Auditory Brainstem Implant

Auditory Brainstem Implant Overview

An auditory brainstem implant, or ABI, is a highly specialized device used to improve hearing sensations. The surgically implanted device consists of an external microphone and processor, which are positioned behind the ear to pick up sounds in the environment. The sound waves are transmitted as electrical signals to a receiver underneath the skin, which then sends the signals to electrodes that stimulate hearing pathways on the brainstem.

What is an auditory brainstem implant used to treat?

Auditory brainstem implants are designed for patients with a rare genetic condition called neurofibromatosis type 2 (NF2). Patients with this disorder are prone to developing benign tumors called acoustic neuromas, or vestibular schwannomas, on both of their hearing/balance nerves. People with NF2 are expected to eventually become deaf in both ears, either from the tumors themselves or from treatment to remove them. As the tumors disrupt hearing signals between the brain and the outer parts of the ear, typical hearing rehabilitation devices—such as hearing aids and cochlear implants—may be ineffective.

Am I a good candidate for an auditory brainstem implant?

For patients with NF2, and a few other rare conditions, an auditory brainstem implant can be a solution to regain some hearing sensation in the implanted ear. Typically, these implants are placed at the time surgery is performed to remove a large or growing acoustic neuroma.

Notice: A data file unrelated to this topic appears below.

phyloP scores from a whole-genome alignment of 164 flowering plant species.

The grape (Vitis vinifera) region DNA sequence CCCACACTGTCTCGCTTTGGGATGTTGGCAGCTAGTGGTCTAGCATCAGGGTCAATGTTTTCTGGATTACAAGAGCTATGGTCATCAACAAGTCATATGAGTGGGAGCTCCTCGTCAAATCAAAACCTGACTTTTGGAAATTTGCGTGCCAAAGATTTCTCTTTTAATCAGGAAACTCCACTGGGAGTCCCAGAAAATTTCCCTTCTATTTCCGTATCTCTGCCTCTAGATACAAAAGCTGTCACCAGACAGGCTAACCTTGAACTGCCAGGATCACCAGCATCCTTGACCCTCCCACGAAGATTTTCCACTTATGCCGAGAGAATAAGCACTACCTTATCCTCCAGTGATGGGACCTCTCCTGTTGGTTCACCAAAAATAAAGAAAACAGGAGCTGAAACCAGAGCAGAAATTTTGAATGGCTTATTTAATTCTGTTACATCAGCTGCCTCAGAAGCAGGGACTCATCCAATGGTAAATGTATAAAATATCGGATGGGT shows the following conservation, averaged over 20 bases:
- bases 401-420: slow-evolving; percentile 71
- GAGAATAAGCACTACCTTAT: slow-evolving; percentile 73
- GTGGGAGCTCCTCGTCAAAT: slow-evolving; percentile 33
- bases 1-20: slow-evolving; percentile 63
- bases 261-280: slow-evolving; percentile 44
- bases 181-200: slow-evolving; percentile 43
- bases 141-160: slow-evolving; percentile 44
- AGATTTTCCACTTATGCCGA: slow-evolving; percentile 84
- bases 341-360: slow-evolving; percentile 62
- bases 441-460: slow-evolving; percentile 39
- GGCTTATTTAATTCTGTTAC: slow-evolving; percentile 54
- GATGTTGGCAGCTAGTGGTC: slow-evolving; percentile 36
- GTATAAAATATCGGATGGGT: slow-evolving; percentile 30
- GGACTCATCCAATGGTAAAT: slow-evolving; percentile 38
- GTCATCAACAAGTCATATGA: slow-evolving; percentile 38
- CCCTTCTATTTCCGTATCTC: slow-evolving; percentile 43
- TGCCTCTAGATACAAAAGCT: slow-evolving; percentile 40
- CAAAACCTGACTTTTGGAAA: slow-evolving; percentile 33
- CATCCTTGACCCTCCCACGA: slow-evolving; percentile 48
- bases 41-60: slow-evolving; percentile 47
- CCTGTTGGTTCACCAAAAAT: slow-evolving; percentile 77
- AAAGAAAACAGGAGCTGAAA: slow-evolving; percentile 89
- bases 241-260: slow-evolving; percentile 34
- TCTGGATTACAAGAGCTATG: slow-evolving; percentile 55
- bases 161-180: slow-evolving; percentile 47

Your surgeon will counsel you on whether you might be a good candidate for an ABI and what hearing outcomes may be possible in your individual case. While not all patients with NF2 will be deemed good candidates, and not all implants are successful in restoring hearing sensation, an ABI can enable a patient to overcome major sensory disability and remain connected with the world around them.

How can I receive a consultation for an auditory brainstem implant?

If NF2 affects you or a family member and you are interested in learning more about ABI, please contact our ENT department. We will promptly schedule you for a consultation with our neurotologist and audiology team.